Crucial here is that these kinds of engagements are illustrative of the need to resist any temptation to comfortably conceptualize feminist IR in terms of a binary reading of a homogenized ‘white’ versus a homogenized ‘other’ feminism, when some of the most exciting debates in feminist IR work through conversations and contentions between, for example, divergent schools of postcolonial feminist, transnational feminist, and anti-imperial and Third World feminist thought, with their different emphases and methodologies for understanding colonial matrices of power, imperial warfare, and resistance. In this sense, Imagining Afghanistan raises urgent questions (without claiming to ‘resolve’ them with finality) about whether challenging white-Western feminist canons of knowledge risk re-centering them as objects of knowledge, and whether there is room for multiple, sometimes contentious, avenues for imagining and enacting feminism as an anti-imperial project.
Another way in which feminists and others can read Imagining Afghanistan is to consider how it empirically illustrates that thinking about disability (studies) might enrich our accounts of war, empire and global politics. While the book makes scant reference to disability studies texts (containing some discussion of Puar’s 2017 The Right to Maim), there are two notable sections of the book that sit squarely in the realm of disability studies concerns: the first (Manchanda 2020: 44-49) examines the “leitmotif” of “illness and disease,” that is, the persistent articulation of Afghanistan as a festering, cancerous, pathological space in need of curative and surgical (read military) intervention; the second (Manchanda 2020: 188-190) is situated in the chapter on representations of Afghan masculinities, and unpicks the figure of the “Mentally Unstable Taliban.”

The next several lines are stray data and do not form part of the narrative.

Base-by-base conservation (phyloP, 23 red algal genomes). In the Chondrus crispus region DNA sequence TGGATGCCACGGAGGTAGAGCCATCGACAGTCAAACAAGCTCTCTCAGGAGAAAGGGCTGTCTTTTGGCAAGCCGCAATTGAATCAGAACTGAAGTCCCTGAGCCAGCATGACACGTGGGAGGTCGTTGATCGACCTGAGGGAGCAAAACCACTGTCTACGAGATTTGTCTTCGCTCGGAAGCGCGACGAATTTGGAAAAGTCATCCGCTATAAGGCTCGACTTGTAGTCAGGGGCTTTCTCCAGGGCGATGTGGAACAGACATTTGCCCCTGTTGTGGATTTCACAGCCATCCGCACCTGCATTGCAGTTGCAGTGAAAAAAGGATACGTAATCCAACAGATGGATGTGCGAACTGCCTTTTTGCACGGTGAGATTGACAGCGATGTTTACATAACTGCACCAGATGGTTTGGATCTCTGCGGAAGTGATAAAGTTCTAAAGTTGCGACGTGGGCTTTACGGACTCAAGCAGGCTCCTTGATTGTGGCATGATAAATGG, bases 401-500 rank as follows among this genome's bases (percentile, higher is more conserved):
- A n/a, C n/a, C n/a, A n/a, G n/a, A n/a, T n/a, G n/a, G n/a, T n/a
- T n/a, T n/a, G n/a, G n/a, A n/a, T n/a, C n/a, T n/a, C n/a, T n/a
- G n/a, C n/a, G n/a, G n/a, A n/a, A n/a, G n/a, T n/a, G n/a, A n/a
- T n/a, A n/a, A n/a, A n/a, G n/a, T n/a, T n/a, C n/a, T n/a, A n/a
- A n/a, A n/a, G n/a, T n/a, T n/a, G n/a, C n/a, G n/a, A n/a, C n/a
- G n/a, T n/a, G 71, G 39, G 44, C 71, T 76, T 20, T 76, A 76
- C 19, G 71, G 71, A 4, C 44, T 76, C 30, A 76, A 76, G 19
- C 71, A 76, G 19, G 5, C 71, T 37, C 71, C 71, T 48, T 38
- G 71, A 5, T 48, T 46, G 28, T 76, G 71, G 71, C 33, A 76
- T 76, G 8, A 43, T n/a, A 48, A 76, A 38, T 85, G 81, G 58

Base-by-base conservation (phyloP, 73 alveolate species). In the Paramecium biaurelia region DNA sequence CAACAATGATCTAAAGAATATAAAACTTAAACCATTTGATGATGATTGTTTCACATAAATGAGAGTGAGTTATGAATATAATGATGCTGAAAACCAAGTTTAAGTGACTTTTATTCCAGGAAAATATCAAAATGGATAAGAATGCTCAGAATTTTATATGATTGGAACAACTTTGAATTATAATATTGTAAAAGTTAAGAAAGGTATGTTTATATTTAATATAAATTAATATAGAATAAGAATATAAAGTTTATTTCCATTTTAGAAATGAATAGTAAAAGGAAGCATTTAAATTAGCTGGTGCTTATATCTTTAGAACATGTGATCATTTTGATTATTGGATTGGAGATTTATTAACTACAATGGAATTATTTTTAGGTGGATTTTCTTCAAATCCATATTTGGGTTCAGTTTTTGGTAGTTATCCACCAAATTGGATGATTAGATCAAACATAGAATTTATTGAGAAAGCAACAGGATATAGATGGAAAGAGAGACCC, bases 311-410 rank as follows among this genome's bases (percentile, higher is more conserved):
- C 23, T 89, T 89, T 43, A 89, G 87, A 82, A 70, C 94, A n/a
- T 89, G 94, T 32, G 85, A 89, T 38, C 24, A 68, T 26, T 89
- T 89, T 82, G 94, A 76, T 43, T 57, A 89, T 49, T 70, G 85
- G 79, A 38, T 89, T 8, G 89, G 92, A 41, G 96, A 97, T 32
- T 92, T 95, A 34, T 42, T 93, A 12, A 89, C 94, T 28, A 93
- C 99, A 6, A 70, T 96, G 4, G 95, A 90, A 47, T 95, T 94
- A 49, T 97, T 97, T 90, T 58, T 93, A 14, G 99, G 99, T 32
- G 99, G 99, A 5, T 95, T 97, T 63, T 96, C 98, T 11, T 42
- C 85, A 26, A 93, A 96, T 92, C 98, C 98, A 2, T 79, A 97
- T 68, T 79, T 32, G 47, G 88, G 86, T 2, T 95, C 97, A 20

Such empirical concerns, and the book’s brief engagement with some recent literature located as interventions in disability studies opens productive space for thinking about imperial warfare from a decolonial disability studies perspective. Despite the whiteness of, and historical focus on the Global North in, disability studies (cf. Bell 2006; Gorman et al. 2013; Miles, Nishida and Forber-Pratt 2017), like feminist IR, there are many worlds of disability scholarship and activism, including parallel genealogies of anti-imperial and anti-racist work that treat ableism as integrally enmeshed with racism (cf. Meerai, Abdillahi, and Poole 2016; Pickens 2019). Established and growing research in this field has been shaped by an acknowledgement of the need to decolonize disability studies and firmly place disability in global and colonial contexts (cf. Erevelles 2011; Meekosha 2011; Grech 2015; Grech and Soldatic 2016), as the field has examined the imbrications of racism and ableism in a number of areas of empirical concern to global studies, including for example: migration and detention (cf. Joseph 2015; Tam 2017), development (cf. Cosgrove et al.), the arms trade (cf. Meekosha 2011), and war and militarism (cf. Wool 2015). Like Imagining Afghanistan, some of the work emerging from this field has entailed researching how colonial knowledge and imperial violence are produced through racist and ableist registers of madness and deviance, especially the pathologization of the figures of the terrorist or insurgent (cf. Howell 2007; Patel 2014; Rai 2006).